Almost to the point where we would say when we've monitored guest sentiment ratings across those that we've been doing this with so far. We haven't seen any reference to price, any reference to value come up in review data, or anything attributed to ratings. That therefore means that the ranges we're operating in and when we work with a restaurant, we ask them, “What's the range that you'd like us to work with?” “What are the guardrails here?”

Some will say, “I don't want you to go any less than negative 10% and I don't want you to go any more than 15%.” That's fine. That allows the algorithm to work within those boundaries and also protects the restaurant's brand because we don't want a situation in which a customer is lost for good. We want to make sure that this customer gets a great experience during the time that they're there in front of that particular restaurant.

One of the ways we do that when we're doing trials is that we focus on one category first. We focus on that one category. That way, even at maybe a 10% or 12% price increase, if the customer feels they're seeing an abusive price point, they can category switch to another category and still get something from that restaurant.

We're not seeing that in the evidence so far, but we're making sure that we are very mindful of protecting the customer experience throughout all of this. I think it's because of the plentiful amount of restaurant choices that someone has, especially in the digital environment, that you're not going to see surge pricing become a prevalent force, at least for restaurants.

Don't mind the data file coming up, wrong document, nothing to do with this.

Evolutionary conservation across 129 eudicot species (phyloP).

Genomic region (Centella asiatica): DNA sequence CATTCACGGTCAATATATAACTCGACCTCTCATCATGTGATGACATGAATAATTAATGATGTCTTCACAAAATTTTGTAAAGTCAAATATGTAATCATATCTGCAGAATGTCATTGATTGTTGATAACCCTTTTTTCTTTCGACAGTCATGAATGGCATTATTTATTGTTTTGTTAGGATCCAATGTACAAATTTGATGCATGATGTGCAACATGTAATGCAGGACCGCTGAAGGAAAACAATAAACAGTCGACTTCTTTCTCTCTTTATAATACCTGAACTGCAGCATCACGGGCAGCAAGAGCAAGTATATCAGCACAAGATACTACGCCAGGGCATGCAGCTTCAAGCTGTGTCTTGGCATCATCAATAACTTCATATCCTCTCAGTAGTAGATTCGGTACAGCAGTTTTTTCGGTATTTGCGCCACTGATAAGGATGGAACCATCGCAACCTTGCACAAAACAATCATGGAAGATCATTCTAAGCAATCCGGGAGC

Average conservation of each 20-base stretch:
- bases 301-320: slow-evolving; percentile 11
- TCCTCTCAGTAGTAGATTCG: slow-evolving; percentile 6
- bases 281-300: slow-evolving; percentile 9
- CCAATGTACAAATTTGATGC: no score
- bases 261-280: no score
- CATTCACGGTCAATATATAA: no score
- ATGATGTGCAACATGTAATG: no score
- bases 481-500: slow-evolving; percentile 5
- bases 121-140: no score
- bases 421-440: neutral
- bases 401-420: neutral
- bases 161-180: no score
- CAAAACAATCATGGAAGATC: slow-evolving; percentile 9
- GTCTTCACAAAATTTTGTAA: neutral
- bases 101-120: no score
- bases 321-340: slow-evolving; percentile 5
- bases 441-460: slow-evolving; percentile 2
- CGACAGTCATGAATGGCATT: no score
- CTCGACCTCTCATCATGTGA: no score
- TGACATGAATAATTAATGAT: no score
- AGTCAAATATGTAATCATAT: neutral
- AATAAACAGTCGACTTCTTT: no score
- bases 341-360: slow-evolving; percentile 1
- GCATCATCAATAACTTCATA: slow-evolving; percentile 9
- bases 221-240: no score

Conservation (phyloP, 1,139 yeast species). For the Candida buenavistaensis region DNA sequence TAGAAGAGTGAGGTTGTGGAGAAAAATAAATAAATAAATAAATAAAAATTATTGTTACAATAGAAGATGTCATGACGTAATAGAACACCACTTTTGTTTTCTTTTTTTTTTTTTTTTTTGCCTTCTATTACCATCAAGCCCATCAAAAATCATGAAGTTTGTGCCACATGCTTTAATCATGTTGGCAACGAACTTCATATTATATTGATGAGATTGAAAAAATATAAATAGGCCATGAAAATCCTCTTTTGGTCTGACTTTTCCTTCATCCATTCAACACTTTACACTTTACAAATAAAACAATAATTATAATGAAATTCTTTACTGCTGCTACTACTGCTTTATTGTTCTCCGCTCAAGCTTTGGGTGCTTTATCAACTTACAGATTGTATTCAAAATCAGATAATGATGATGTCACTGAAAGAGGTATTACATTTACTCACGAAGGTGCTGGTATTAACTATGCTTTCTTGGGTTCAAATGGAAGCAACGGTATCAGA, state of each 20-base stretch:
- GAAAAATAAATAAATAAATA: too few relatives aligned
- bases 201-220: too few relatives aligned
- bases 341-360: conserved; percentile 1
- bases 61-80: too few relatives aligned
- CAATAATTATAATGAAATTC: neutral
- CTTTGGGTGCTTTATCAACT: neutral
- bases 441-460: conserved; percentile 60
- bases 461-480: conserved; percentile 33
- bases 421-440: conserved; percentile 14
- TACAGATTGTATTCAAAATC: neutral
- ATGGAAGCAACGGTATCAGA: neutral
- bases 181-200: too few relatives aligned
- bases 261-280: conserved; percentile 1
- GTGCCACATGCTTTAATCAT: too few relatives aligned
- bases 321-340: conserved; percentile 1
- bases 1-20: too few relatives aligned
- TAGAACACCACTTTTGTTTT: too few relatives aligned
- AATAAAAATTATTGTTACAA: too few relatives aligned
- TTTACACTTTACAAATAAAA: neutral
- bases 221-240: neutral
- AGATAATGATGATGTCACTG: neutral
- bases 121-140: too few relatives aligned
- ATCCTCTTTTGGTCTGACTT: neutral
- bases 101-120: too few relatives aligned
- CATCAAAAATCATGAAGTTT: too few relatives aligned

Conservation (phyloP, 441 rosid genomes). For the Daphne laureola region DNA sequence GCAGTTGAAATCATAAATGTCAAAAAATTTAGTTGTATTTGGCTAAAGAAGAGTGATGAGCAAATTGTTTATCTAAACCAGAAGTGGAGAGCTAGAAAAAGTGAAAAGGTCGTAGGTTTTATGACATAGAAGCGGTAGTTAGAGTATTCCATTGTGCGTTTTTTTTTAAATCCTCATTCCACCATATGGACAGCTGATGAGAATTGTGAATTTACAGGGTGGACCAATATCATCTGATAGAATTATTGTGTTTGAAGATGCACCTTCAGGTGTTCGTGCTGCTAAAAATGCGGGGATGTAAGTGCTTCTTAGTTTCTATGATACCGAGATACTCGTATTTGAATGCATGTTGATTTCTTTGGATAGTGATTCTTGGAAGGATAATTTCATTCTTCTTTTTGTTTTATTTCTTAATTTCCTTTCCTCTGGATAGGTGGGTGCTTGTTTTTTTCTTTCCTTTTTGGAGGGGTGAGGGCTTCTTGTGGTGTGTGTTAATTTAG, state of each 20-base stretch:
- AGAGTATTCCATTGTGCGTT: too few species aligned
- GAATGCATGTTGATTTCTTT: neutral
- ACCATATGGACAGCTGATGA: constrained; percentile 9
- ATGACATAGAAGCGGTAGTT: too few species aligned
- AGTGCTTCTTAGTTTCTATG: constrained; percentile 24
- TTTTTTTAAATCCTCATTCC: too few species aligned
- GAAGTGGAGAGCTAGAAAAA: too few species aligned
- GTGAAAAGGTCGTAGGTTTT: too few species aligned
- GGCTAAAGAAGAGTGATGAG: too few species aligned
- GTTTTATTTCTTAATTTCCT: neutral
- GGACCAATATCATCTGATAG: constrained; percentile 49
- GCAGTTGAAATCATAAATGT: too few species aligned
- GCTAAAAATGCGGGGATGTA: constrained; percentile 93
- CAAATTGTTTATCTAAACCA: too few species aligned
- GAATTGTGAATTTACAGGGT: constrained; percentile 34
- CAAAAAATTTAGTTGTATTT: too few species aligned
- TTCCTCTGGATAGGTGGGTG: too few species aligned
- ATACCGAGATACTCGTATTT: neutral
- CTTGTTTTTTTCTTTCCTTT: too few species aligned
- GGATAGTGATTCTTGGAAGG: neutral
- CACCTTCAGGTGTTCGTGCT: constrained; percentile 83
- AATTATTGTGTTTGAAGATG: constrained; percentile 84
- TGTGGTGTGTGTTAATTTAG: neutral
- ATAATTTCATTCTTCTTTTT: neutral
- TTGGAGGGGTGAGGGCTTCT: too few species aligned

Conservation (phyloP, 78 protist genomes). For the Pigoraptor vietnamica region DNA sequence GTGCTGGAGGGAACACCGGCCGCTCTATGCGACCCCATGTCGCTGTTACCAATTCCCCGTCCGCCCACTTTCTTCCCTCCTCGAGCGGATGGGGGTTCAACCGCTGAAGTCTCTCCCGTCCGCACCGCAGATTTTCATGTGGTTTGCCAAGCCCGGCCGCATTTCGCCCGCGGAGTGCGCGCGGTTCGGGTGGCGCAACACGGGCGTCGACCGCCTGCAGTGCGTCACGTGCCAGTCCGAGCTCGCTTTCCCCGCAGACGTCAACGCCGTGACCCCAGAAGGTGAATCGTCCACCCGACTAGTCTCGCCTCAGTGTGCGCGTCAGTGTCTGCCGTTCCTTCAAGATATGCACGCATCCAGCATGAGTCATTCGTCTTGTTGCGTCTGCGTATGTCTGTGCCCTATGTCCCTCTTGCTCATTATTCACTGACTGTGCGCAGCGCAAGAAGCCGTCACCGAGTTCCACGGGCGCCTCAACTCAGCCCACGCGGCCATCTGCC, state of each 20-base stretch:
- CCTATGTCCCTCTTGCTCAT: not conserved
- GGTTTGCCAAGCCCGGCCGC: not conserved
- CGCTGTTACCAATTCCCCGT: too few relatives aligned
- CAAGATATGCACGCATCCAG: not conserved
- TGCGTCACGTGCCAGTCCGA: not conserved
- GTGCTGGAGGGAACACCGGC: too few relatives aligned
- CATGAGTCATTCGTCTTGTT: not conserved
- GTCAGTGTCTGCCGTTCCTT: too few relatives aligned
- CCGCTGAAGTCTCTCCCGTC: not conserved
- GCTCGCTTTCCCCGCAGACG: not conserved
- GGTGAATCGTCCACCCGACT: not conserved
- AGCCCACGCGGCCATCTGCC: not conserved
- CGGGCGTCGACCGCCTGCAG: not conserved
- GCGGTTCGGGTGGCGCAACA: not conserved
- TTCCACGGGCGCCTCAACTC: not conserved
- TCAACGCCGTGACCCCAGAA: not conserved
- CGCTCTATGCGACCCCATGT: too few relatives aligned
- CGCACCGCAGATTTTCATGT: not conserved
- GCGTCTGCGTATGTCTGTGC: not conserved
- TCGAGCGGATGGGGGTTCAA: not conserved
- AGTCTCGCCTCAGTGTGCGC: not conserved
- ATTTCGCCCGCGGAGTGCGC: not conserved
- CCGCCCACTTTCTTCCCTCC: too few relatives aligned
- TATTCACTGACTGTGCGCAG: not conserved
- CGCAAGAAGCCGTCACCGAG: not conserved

The Future Of Dynamic Pricing In Restaurants

It's a very interesting point. You definitely can't go through dramatic swings of double prices and so forth, but there's that flexibility where the customer is willing to pay both up and down. Perhaps even more in some cases for sure. Very interesting stuff. I want to stay in touch. I want to bring you back because I want to talk more about this stuff. Anything as we close that we didn't touch on that you want to touch on? If you want to send them to find the book, send them to the website. What do you call it?

Please check out, I'll give you both websites. The book is If you head there, you'll be able to see not only the blog that Meredith and I put out, we have a podcast of our own, Jaime, called, it's now been renamed The Digital Restaurant, but it's better known as the Monday Minute.